Leading fertility experts have called for measures including more "sperm sharing" schemes to be set up in a bid to deal with the shortage of UK sperm donors.
In 2005, legislation was introduced in the UK banning anonymous sperm and egg donation, which means that children can now trace their biological parents when they are 18.
Many experts have blamed the move for the overall decline in the number of sperm donors since the 1990s, with fewer women than ever conceiving children using a donor.
Now, a raft of measures have been urged by leading experts in the field to increase the availability of donor sperm.
The number of families that can be created by a single donor is limited to ten, a limit which is "arbitrary and not evidence-based", they said.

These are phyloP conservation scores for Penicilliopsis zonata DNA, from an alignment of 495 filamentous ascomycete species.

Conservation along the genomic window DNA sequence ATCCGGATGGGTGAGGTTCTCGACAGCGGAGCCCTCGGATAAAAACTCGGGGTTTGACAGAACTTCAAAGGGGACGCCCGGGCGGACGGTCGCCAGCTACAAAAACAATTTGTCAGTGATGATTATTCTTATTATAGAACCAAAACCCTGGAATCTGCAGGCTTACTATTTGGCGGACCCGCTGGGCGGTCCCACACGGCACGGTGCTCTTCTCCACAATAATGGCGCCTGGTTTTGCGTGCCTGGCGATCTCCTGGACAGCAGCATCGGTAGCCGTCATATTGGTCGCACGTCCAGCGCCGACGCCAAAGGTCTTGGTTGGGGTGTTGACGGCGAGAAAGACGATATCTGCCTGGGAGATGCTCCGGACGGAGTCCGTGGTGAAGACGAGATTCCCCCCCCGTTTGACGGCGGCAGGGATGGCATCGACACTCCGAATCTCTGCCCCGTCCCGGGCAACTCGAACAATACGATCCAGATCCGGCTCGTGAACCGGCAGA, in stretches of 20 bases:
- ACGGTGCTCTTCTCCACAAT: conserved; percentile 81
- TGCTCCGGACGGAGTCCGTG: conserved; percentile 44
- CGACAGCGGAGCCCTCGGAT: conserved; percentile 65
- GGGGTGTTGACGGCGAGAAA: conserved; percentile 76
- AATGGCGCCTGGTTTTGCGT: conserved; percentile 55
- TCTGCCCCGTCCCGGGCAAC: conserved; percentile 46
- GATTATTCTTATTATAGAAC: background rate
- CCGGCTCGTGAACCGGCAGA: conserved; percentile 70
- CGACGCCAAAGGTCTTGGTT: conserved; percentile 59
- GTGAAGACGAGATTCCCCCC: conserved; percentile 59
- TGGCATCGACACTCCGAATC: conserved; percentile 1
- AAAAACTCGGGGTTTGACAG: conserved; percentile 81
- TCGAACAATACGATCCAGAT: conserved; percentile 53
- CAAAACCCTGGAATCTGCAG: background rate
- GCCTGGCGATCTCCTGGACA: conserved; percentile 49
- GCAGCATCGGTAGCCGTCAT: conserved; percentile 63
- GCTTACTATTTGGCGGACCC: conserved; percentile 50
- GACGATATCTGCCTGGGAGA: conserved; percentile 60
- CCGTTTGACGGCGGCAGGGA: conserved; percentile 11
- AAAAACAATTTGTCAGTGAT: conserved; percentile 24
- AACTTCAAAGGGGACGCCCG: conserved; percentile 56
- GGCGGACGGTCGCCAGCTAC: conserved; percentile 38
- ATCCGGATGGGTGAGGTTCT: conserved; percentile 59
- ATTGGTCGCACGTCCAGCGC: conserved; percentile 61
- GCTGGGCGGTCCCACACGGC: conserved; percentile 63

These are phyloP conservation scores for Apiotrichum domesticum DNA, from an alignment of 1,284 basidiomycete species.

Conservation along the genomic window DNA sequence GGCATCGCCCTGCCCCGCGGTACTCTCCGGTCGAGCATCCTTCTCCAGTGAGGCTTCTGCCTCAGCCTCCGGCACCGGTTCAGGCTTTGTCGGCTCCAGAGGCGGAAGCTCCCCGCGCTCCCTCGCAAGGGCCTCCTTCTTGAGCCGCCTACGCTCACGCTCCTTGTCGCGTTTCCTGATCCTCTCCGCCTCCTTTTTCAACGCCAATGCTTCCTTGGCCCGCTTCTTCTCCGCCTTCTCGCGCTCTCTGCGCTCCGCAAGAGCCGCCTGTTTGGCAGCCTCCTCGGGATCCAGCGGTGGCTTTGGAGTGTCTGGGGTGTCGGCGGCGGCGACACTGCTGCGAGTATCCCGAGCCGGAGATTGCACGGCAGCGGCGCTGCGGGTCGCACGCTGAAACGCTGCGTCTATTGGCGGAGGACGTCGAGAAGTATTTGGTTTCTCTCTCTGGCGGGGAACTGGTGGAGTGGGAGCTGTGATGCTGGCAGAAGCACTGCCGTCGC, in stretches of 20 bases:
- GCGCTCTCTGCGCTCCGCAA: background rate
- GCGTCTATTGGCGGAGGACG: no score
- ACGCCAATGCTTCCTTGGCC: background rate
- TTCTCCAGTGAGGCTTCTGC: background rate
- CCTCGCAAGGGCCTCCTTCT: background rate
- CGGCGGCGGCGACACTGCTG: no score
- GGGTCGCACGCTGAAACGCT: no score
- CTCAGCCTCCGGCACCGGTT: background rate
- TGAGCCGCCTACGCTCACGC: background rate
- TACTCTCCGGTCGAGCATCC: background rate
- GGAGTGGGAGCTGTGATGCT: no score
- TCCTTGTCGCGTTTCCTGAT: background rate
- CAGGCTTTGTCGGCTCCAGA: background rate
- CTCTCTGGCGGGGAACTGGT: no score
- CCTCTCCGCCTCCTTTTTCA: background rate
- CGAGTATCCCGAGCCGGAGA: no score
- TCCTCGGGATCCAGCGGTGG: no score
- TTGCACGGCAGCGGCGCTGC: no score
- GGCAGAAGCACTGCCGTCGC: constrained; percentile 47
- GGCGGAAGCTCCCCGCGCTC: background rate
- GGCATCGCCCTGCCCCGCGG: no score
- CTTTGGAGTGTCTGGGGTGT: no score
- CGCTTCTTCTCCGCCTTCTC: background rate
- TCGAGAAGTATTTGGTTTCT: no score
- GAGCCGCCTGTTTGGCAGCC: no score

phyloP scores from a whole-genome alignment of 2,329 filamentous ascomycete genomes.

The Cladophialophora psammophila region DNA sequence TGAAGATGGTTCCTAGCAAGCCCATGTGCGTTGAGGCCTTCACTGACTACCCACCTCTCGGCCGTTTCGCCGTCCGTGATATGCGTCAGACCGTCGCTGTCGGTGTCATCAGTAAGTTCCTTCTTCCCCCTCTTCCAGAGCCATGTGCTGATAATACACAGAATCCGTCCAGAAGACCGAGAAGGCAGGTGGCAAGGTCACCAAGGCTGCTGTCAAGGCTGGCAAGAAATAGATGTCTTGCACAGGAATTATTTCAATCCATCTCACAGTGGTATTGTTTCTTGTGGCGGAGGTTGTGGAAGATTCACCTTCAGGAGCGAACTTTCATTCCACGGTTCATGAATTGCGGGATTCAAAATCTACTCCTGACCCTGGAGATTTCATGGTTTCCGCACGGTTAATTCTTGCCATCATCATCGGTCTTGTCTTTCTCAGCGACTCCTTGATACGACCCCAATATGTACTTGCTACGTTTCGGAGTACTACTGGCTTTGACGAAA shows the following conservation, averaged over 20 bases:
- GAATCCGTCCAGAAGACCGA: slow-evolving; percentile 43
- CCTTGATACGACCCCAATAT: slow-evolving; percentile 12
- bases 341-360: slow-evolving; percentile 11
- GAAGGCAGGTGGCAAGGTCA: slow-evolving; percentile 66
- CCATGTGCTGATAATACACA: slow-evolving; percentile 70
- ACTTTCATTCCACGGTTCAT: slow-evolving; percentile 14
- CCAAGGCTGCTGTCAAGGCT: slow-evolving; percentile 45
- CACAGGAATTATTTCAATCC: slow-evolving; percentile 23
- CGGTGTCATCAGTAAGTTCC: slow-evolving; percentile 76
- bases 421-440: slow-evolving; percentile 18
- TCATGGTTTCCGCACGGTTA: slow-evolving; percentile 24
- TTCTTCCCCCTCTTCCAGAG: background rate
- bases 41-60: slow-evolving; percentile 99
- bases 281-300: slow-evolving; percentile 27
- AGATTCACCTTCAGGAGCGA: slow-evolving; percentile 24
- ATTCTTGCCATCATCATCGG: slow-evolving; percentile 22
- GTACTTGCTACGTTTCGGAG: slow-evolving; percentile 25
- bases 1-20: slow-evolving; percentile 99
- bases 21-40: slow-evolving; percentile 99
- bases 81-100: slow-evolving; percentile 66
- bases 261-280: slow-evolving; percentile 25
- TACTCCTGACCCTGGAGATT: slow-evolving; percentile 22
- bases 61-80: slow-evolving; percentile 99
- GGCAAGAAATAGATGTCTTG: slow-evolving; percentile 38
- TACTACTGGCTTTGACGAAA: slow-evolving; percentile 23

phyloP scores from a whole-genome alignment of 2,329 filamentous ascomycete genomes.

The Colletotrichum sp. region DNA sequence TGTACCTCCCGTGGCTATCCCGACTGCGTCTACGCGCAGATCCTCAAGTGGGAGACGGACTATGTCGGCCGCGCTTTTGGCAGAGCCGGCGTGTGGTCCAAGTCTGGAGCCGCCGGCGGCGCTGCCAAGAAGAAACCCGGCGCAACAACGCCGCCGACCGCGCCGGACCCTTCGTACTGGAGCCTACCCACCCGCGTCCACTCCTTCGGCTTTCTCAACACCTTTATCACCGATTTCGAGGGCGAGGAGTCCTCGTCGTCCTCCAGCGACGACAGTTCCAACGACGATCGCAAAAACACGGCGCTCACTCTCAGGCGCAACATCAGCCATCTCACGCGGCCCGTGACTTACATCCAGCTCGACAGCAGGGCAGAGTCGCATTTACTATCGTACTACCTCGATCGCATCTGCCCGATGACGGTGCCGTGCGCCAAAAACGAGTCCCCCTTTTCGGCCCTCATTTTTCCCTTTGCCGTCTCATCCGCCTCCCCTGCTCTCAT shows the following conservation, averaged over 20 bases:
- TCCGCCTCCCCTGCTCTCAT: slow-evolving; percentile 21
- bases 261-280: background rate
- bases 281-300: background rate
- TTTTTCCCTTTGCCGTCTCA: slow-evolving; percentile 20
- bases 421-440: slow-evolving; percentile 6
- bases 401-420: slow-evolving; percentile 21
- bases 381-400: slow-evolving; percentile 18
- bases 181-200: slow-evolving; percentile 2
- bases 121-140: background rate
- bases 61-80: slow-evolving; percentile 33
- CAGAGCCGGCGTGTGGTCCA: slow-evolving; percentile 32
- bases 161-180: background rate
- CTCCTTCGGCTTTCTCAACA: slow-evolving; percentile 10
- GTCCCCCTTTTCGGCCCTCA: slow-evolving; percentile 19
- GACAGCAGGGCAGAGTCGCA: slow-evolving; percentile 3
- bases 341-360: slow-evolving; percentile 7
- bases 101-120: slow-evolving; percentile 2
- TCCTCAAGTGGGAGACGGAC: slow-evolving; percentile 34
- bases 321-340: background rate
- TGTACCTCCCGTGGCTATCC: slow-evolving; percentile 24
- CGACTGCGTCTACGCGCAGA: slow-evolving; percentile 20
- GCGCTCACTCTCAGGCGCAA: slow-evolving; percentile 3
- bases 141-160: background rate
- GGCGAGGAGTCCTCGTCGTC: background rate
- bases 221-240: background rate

Dr Mark Hamilton, Chairman of the British Fertility Society, and Dr Allan Pacey, the society's secretary, called for more sperm sharing schemes to be set up.
Such programmes allow the male partners of women needing fertility treatment to donate sperm in return for cut-price IVF. Similar schemes are already in place for egg-sharing.
The doctors said around 4,000 UK patients needed donor sperm each year, meaning that a minimum of 500 new donors were needed each year to meet demand.
Copyright © Press Association 2008
British Fertility Society
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